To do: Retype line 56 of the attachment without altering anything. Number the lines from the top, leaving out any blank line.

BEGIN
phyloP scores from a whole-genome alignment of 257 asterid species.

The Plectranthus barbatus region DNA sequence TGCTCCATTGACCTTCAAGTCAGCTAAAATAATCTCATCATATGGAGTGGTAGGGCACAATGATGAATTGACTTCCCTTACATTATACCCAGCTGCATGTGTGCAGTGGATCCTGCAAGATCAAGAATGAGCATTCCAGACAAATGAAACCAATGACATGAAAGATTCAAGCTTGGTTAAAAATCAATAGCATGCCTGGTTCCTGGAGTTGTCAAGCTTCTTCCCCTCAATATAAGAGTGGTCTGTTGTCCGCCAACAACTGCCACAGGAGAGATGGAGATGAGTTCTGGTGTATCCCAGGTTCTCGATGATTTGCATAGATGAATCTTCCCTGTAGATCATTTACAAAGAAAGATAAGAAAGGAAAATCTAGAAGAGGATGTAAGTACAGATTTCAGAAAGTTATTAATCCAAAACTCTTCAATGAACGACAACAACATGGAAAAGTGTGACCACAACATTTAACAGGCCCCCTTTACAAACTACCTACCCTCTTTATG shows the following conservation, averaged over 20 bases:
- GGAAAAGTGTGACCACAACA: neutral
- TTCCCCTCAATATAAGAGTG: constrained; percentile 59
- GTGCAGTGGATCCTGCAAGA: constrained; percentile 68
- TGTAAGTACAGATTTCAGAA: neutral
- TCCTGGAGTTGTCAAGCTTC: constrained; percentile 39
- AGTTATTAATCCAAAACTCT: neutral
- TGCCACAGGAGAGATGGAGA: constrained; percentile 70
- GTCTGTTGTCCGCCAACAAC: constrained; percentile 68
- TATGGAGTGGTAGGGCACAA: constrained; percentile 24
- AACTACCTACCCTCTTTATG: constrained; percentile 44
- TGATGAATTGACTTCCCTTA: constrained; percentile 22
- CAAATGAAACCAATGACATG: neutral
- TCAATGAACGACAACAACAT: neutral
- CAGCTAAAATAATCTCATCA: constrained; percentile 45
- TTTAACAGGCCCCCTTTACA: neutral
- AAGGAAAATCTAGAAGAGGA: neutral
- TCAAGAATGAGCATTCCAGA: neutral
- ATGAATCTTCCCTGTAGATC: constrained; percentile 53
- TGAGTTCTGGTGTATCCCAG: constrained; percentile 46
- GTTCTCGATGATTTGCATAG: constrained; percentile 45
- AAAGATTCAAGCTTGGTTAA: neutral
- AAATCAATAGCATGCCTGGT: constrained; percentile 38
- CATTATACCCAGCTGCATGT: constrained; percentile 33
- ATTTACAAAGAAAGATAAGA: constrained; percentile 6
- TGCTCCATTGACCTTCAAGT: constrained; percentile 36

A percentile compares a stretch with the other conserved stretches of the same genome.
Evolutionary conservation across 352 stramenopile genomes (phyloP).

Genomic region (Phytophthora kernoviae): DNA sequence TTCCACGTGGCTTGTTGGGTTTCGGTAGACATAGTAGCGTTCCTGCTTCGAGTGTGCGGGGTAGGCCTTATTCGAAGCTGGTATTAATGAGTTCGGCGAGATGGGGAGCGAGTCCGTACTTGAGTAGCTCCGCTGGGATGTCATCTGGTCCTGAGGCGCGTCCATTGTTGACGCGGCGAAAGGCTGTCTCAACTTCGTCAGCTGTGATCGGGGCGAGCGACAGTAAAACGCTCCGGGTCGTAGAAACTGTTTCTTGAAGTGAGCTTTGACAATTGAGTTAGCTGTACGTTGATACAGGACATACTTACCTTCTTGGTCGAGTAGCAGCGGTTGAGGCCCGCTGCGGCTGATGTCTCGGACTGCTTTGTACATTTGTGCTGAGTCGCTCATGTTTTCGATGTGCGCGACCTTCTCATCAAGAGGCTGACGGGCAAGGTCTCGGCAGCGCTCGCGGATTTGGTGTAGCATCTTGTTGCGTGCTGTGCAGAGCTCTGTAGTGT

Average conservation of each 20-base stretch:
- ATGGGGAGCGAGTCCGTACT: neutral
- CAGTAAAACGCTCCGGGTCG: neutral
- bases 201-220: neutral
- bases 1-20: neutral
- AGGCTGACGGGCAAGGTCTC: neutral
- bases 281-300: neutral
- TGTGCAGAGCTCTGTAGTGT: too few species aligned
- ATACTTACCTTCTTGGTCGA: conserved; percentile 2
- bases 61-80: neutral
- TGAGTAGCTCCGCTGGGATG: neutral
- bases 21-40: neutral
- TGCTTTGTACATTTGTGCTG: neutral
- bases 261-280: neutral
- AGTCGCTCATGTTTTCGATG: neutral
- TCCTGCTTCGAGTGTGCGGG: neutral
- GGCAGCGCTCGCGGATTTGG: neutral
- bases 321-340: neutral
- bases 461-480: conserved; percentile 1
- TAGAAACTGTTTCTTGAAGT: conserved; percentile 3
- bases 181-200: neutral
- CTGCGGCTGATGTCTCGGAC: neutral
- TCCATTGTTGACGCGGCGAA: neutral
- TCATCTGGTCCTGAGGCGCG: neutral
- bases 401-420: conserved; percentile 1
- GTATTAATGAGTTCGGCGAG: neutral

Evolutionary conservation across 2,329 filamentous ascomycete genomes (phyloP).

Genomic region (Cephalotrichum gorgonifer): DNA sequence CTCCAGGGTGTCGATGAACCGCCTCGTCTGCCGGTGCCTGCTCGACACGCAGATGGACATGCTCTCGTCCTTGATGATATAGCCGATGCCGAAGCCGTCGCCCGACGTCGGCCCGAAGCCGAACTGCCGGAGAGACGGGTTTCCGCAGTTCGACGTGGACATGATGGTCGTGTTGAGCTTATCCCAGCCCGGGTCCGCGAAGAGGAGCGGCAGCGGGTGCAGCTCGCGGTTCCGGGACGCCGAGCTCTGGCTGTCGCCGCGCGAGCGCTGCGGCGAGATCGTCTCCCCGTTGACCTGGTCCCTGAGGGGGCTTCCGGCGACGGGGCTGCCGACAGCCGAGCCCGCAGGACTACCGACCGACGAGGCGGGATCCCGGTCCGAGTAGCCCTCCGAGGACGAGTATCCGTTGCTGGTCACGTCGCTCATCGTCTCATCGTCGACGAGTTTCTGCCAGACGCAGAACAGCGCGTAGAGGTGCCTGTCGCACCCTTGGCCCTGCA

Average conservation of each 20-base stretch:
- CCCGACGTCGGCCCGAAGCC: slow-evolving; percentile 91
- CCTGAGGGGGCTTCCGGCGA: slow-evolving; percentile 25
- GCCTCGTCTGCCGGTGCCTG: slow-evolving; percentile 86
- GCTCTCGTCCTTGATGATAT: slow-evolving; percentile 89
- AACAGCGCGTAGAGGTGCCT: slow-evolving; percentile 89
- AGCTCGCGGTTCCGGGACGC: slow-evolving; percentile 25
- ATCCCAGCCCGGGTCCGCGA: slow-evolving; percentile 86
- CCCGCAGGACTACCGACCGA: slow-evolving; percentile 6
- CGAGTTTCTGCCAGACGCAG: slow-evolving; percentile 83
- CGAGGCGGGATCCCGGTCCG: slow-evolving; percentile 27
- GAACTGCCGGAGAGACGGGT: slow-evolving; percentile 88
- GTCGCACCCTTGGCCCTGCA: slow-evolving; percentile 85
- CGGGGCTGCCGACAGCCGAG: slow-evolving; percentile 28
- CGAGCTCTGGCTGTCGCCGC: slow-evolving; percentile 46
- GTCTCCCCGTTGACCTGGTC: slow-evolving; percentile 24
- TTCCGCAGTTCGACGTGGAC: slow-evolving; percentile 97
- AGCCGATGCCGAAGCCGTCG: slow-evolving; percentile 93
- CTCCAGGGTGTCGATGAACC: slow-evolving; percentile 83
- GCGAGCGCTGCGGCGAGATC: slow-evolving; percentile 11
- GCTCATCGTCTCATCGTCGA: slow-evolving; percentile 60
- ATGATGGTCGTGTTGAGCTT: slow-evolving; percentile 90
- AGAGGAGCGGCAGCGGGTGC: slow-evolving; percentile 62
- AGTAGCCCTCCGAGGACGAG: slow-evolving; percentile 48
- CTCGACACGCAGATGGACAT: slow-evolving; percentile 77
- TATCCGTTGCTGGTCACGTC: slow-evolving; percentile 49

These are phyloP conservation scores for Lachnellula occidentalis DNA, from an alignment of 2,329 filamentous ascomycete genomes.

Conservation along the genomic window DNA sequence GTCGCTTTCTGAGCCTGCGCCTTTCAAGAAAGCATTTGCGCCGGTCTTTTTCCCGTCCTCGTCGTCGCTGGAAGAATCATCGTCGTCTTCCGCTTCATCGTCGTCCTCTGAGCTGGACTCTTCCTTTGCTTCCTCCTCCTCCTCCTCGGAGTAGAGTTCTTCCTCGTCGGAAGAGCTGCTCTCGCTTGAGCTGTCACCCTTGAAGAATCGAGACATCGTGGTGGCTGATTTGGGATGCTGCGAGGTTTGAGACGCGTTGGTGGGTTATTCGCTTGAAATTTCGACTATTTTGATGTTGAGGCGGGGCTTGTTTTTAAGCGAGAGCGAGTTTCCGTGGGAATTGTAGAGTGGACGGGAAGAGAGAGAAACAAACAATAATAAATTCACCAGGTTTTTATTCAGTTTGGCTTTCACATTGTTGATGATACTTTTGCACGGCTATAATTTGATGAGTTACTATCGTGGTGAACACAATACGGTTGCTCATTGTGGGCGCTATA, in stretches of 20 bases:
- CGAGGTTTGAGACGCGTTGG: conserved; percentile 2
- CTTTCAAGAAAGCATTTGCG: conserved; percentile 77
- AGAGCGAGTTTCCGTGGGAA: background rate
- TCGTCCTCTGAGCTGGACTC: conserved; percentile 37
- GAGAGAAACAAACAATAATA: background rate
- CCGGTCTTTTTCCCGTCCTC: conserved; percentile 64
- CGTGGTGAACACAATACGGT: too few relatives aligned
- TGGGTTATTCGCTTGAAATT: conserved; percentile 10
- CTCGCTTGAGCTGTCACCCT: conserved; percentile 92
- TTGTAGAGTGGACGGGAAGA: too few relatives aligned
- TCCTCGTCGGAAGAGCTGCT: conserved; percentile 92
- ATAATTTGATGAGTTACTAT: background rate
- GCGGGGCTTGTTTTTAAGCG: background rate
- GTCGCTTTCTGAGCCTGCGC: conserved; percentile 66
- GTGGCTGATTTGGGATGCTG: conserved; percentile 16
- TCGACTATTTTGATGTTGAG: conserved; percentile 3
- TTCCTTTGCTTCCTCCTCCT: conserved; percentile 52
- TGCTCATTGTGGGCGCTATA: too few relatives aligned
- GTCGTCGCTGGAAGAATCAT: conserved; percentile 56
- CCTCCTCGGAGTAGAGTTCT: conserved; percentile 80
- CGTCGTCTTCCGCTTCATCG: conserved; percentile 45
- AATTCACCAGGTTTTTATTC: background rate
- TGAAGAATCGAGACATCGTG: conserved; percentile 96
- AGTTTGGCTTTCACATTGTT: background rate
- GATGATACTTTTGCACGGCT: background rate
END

- GTATTAATGAGTTCGGCGAG: neutral